STEP 8: Two to three days prior to your informal hearing, take a few hours out of your day to visit the county appraisal district office. Each county appraisal district has public computers with county appraisal district data that can only be obtain by visiting the county appraisal office. Remember to bring a copy of your spreadsheet. The computers will help you determine if any homeowner on your list already been through an informal or even a formal hearing and what their outcome was. Was their property value raised, decreased or was it left untouched? If any homeowner has had any adjustments to their value, document this within your spreadsheet. Also, you will want to complete your spreadsheet by obtaining the class of the homes you found in your neighborhood that were not listed in the evidence or sale package.
STEP 9: Attend your informal hearing NO MATTER WHAT is going on in your life. If you do not show up at your informal hearing, but show up at your formal hearing the odds are stacked against you regardless of how much information you have to present. Bring your spreadsheet, with photos (preferably labeled with the street address including house number). NEVER, ever bring a recent appraisal. It is possible to be successful with obtaining a reduction of assessed value/decreasing your property tax bill at the informal hearing. It all depends on the amount of effort you put into your presentation.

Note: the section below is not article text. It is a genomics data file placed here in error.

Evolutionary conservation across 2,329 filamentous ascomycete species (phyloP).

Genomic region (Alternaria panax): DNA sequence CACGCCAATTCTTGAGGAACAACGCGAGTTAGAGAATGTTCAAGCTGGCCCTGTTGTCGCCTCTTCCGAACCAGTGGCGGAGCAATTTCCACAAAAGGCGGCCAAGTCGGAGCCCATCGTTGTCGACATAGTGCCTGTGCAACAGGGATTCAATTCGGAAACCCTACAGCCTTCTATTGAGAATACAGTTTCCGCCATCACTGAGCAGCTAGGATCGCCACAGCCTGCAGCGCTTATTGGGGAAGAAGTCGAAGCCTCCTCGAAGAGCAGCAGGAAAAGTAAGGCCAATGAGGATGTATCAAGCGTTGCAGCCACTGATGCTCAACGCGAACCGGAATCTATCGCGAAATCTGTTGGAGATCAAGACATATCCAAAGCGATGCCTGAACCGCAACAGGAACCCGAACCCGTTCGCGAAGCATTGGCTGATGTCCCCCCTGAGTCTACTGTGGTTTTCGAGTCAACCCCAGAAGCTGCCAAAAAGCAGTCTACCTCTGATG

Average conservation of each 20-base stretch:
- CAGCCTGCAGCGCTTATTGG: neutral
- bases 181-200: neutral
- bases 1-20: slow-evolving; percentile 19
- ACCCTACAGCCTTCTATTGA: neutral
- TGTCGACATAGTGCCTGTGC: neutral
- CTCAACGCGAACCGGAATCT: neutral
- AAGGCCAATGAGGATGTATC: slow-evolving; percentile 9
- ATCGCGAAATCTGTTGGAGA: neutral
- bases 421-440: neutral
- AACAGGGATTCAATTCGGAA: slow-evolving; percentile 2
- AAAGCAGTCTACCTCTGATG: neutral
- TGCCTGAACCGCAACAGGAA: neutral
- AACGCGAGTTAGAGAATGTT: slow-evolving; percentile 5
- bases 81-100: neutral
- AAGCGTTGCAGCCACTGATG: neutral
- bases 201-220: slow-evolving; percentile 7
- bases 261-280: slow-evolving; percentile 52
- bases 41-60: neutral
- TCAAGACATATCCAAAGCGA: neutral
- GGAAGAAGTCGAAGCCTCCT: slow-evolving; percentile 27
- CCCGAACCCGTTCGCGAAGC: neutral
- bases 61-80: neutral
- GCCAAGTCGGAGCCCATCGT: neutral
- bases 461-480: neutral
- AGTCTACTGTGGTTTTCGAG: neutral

STEP 10: If you are not successful at your informal hearing, you have a right to be heard in a formal hearing. Don’t be shy! Ask the appraiser you are meeting with at the informal hearing if there is anything you were missing in your presentation that didn’t warrant you a successful tax protest hearing. Take any knowledge gained at the informal hearing, make tweaks to it as necessary and do not miss your formal hearing.
After reading through these steps, you are probably thinking that is a ton of work. I’ll agree with you! The first time you prepare for a protest it may seem as if it a never ending task or your new part time job, but just as any project you completed in middle school – the more quality effort put into the project the higher grade you would be awarded. Consider your tax protest your adult middle school project. Once this experience is behind you and you have successfully negotiated a lower assessed value, you’ll be hungry to complete the process again next year or so exhausted from the process you will hire a third party negotiator to negotiate a lower property tax value on your behalf.
If you are getting the shakes thinking the above process is daunting, feel free to hire one of the companies listed below to help you navigate the process locally. These companies have years of experience navigating the county appraisal district protest process and come highly recommended from our past clients.
Dallas/Fort Worth area: O’Connor and Associates